When a multistate plan is obnoxious
By National Underwriter
By Allison Bell
The U.S. Office of Personnel (OPM) wants to try to help states deal with arrogant multi-state plans (MSPs).
An OPM official named "John" mentions MSP-state conflicts in a comment that officials at the Health Insurance and Managed Care Committee, an arm of the National Association of Insurance Commissioners (NAIC), have posted on their section of the NAIC's website.
Drafters of the Patient Protection and Affordable Care Act (PPACA) tried to increase the level of competition in the individual and small-group health insurance market by creating the MSP program -- a program that will require state health insurance exchanges to offer at least two exchange slots to MSPs, or health insurance plans that will operate in multiple states.
OPM -- the agency that oversees the federal government's popular Federal Employees Health Benefits Program -- is in charge of setting up the MSP program.
The creators of the MSP program seemed to want the MSPs to be free from at least some of the usual state-to-state variation in health insurance requirements, but OPM has emphasized that it will respect state insurance regulations and state insurance regulators.
At the NAIC, regulators have been developing a guide for regulators in states in which the U.S. Department of Health and Human Services (HHS) is setting up "federally facilitated exchanges" (FFEs).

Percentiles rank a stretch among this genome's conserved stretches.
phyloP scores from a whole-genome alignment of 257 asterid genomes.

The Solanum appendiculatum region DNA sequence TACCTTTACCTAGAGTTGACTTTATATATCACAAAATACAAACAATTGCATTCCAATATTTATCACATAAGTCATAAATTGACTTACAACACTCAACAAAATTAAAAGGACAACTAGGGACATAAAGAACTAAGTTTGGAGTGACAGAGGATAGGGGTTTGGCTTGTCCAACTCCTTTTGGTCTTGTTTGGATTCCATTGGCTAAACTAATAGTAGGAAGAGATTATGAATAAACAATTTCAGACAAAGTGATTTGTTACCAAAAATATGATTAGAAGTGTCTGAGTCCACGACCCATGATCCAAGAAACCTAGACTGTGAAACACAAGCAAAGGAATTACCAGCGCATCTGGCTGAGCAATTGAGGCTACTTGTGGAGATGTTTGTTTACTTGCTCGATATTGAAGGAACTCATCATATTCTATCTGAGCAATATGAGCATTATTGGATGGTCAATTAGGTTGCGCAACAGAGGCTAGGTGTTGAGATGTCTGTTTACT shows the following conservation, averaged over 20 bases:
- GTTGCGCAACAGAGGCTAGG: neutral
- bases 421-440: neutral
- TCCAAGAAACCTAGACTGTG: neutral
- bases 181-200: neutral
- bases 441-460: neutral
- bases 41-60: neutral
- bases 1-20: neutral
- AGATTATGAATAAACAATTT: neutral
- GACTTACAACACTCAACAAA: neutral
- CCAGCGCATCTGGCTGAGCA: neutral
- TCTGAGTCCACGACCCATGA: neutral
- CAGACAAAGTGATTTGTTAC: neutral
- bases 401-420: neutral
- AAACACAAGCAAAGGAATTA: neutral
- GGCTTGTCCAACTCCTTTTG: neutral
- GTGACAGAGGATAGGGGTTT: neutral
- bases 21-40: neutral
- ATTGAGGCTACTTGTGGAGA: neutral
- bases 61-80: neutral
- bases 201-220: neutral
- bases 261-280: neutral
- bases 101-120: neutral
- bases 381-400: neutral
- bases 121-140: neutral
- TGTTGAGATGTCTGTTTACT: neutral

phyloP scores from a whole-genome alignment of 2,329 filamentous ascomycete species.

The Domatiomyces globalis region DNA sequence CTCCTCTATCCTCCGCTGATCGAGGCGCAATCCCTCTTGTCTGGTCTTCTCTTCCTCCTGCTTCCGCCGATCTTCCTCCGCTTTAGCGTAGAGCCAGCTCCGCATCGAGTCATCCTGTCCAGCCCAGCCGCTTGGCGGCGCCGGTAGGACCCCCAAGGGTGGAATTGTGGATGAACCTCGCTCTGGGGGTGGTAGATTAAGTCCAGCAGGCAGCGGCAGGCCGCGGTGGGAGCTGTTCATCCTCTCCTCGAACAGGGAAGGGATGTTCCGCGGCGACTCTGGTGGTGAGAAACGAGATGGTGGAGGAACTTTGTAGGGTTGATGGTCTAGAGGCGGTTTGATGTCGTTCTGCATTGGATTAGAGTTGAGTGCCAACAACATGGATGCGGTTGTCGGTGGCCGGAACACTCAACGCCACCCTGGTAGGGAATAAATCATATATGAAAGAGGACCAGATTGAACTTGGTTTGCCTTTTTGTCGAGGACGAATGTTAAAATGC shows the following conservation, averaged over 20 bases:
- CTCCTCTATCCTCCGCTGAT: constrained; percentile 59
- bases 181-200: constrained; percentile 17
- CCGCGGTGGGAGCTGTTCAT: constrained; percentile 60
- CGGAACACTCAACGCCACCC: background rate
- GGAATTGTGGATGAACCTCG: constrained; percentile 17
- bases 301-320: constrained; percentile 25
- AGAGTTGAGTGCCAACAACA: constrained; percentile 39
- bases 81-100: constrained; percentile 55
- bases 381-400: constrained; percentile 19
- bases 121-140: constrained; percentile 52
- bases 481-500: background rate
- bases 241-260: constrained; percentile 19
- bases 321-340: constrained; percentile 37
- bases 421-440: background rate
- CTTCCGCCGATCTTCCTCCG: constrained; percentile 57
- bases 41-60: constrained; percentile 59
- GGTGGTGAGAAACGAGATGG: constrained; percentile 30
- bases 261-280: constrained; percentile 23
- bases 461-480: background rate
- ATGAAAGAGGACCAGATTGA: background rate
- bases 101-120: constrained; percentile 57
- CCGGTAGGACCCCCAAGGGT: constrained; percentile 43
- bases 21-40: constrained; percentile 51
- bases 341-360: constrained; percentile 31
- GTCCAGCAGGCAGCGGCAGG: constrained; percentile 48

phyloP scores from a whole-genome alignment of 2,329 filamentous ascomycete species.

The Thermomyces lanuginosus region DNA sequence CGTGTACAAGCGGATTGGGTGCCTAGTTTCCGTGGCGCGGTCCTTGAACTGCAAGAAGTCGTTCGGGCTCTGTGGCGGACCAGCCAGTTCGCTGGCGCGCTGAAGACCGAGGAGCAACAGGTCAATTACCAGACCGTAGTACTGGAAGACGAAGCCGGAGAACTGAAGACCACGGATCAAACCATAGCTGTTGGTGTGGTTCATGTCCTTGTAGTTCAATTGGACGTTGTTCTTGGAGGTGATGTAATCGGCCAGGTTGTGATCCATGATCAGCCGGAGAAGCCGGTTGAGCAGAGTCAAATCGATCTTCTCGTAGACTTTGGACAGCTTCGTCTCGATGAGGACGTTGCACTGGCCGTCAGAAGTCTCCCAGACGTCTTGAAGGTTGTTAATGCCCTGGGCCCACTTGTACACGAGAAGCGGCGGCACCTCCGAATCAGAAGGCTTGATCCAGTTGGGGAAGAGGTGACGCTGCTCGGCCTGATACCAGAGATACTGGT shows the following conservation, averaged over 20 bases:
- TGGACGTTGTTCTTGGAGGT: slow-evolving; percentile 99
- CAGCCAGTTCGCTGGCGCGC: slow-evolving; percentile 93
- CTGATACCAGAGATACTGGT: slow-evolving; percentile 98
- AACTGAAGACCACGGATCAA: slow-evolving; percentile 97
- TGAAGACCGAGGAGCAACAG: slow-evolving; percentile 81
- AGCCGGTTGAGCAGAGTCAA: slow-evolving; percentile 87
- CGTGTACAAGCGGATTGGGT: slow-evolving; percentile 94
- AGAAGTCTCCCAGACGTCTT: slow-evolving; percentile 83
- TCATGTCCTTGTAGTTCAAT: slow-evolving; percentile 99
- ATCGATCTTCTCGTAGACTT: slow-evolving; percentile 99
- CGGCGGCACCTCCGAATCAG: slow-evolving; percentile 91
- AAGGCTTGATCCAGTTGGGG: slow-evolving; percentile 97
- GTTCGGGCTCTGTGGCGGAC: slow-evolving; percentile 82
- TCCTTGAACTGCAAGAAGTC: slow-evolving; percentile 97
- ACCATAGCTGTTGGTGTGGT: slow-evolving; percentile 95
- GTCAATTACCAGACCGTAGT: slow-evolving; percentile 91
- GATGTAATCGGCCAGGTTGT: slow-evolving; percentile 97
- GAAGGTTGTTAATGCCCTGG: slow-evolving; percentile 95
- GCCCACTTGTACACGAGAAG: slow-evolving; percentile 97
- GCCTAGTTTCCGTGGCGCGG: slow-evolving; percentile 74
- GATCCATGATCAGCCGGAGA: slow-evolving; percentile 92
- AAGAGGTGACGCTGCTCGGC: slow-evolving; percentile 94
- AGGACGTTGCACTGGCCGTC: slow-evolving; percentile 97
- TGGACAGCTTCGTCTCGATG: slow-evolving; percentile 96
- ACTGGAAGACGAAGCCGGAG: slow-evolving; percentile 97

In one draft of the guide -- which is aimed primarily at states that are uncomfortable with PPACA -- drafters said states may want to consider "whether to grant licenses to issuers that intend to offer policies that do not comply with state law and consider themselves to be operating outside of state enforcement authority."
John, the OPM official, said he would prefer to see the NAIC drafters recommend that state officials consider "working closely with OPM to achieve early resolution of any potential conflicts regarding the applicability of state laws to multi-state plan issuers."
"This is a more positively framed recommendation," John said in a comment about the suggested revision, according to the
Originally published on LifeHealthPro.com